The animation in Alice in Wonderland, while not quite refined as Disney’s previous efforts, is nevertheless very interesting and original. It achieves the whimsical and hallucinatory feel which perfectly accompanies what goes on screen and was a perfect way to film this particular book. I loved its dark color palette so much and the character design is particularly amazing here with all of the characters looking intriguing and well thought out.

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Alice in Wonderland Movie Review

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It is, along with ‘Fantasia’, the weirdest animation ever to come from Disney and it may be the reason why it flopped when first released. But it is a joy to watch and as world building goes, it is one of the very best from the studio – it transports you to Wonderland wonderfully with great animation and attention to detail and is a big reason why this film works so well.

The soundtrack of the film is a curious one in that it has both a lot and a few songs meaning that the songs are some of the shortest in the Disney canon, but there are however around fifteen of them which definitely has to be the largest number of songs ever for Disney. Because there are so many songs, many are too short and not particularly memorable to mention.

Very Good Advice is a heartbreaking scene with moving lyrics, A-E-I-O-U is too short but visually pleasing and Old Father William is again too short to talk about. We’ll Smoke the Blighter Out is again short but very entertaining. The film has a lot of these small songs which last for less than half a minute. I’m Late is certainly the best of those incredibly short songs as it is very catchy and a lot of fun.

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Alice in Wonderland Movie Review

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And now for the film’s three best songs. All in the Golden Afternoon is one of them. It describes flowers so well, it’s perfectly sung and it has such a wonderful, memorable chorus. I love this entire scene a lot and it’s very underrated.

The Unbirthday Song is naturally the highlight of the film as the funniest scene in the movie, but the song itself is terrific. It is so well incorporated into the sequence, it has phenomenal explanatory lyrics for this made up holiday and the ending with the fireworks is the standout moment.

But actually the best song in the film is Painting the Roses Red which is one of the most underrated Disney songs of all time and one of my favorites as I love it so much. It is certainly a children’s song in its tone, but the lyrics are again fantastic (the movie surely knows how to use songs to advance the plot and build characters) and it is again wonderfully sung. It’s just such a hugely fun number with such fun lyrics and a great, easy to sing to, catchy tune.

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Alice in Wonderland Movie Review

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The story is adapted in a wonderful way. Some boring characters from the book such as The Duchess are removed and the scene in the woods is added which is a great plot point to add to slow things down. For all these reasons and because it visually is a wonder and because it is very faithful, it is undoubtedly the best adaptation ever of this particular book.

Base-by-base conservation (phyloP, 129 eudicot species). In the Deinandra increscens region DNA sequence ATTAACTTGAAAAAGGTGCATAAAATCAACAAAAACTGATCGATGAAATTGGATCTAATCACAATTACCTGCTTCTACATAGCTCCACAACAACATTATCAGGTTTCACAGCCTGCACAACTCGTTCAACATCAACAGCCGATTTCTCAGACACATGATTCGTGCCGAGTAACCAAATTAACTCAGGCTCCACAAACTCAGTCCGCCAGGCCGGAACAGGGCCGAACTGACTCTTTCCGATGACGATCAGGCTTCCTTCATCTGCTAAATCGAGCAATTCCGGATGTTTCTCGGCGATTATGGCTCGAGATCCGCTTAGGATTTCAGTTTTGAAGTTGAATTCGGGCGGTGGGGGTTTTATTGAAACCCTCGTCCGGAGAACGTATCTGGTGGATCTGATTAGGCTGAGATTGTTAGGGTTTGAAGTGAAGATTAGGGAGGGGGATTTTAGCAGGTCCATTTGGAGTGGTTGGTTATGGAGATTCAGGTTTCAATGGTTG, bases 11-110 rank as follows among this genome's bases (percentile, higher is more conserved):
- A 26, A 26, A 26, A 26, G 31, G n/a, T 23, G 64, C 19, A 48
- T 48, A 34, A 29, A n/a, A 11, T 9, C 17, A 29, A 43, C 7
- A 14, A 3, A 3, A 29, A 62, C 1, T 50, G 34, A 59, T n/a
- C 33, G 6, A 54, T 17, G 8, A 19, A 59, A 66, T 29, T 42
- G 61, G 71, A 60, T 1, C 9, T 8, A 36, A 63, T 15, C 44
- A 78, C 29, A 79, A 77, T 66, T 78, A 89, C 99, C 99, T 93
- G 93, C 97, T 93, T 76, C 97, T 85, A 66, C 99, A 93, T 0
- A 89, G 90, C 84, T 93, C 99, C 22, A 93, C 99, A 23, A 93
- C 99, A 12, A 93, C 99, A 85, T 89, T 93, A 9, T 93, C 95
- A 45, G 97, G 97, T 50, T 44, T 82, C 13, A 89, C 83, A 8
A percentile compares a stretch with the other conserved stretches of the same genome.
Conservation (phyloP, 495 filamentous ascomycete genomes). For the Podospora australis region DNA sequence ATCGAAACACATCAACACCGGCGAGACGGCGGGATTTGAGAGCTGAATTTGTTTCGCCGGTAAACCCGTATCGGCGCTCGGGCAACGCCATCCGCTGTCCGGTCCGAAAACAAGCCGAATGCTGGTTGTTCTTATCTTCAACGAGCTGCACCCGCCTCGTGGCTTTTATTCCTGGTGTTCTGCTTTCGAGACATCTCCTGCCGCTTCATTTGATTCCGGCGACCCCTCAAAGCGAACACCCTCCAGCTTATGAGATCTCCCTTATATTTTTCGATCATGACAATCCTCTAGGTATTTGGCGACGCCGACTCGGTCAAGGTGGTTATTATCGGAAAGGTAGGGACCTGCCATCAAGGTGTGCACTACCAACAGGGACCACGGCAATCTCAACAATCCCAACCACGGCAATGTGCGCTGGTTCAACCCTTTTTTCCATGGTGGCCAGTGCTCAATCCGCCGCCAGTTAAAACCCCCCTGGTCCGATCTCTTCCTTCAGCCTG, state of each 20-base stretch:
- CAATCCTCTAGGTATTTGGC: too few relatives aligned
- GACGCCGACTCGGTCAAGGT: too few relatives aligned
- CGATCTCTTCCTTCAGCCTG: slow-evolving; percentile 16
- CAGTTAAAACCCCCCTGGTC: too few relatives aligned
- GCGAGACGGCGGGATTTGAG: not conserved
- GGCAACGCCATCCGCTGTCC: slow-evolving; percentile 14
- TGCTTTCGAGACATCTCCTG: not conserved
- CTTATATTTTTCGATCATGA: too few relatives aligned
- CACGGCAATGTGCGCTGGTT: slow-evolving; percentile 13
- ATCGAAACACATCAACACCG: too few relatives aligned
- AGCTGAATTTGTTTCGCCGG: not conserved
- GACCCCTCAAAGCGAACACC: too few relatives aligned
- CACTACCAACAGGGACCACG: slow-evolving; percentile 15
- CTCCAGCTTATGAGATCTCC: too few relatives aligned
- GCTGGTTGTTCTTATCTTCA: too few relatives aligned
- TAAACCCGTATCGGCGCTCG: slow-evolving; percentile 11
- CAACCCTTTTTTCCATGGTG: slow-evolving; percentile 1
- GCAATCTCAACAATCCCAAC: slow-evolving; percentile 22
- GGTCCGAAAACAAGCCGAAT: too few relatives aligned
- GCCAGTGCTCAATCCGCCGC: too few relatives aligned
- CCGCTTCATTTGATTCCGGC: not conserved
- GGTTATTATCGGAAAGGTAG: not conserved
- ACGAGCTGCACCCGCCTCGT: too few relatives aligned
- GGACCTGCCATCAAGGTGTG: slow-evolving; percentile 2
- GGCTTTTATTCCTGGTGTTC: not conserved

There are some small flaws I have with this film. Sometimes it felt too episodic. There are too many (short) songs here and particularly the pacing is troublesome as it is way too frenetic and fast and most of the film is oddly paced in my opinion. That’s a problem many Disney classics share. And it is way too short in runtime as 75 minutes was just not enough. It is so incredibly entertaining that I wanted more of it.

But the score is amazing with March of the Cards in particular being just a fantastic, very fun composition. The voice acting is phenomenal across the board with Kathryn Beaumont, Ed Wynn and Sterling Holloway being the standouts. It has a great attention to detail, it is emotional at times and of course both the humor and the dialogue are some of the best that Disney has ever put out.

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Alice in Wonderland Movie Review

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Alice in Wonderland is in the end still a great classic of a film and actually my fifth favorite Disney film. It is immensely underrated and I do not get why more people do not consider it one of Disney’s best when it so clearly is. It is different than all Disney films and thus should be appreciated.

With hallucinatory, outstanding and different animation and many simply unforgettable crazy characters such as Mad Hatter, Caterpillar, Cheshire Cat and the Queen of Hearts, Alice in Wonderland is definitely too short and fast paced, but it features amazing world building, superb voice acting as well as some of the best dialogue and humor ever to come from Disney along with a couple of wonderful songs. It is a weird, crazy and unforgettable journey and thus the ultimate adaptation of this famous book and a shamefully underappreciated movie which is one of the greatest Disney animated films of all time.

My Rating – 4.5

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Posted in 1950s, 1951, Adventure, Animated, Disney, Fantasy, FILM DECADES, MOVIE REVIEWS and tagged , , , , , , , , .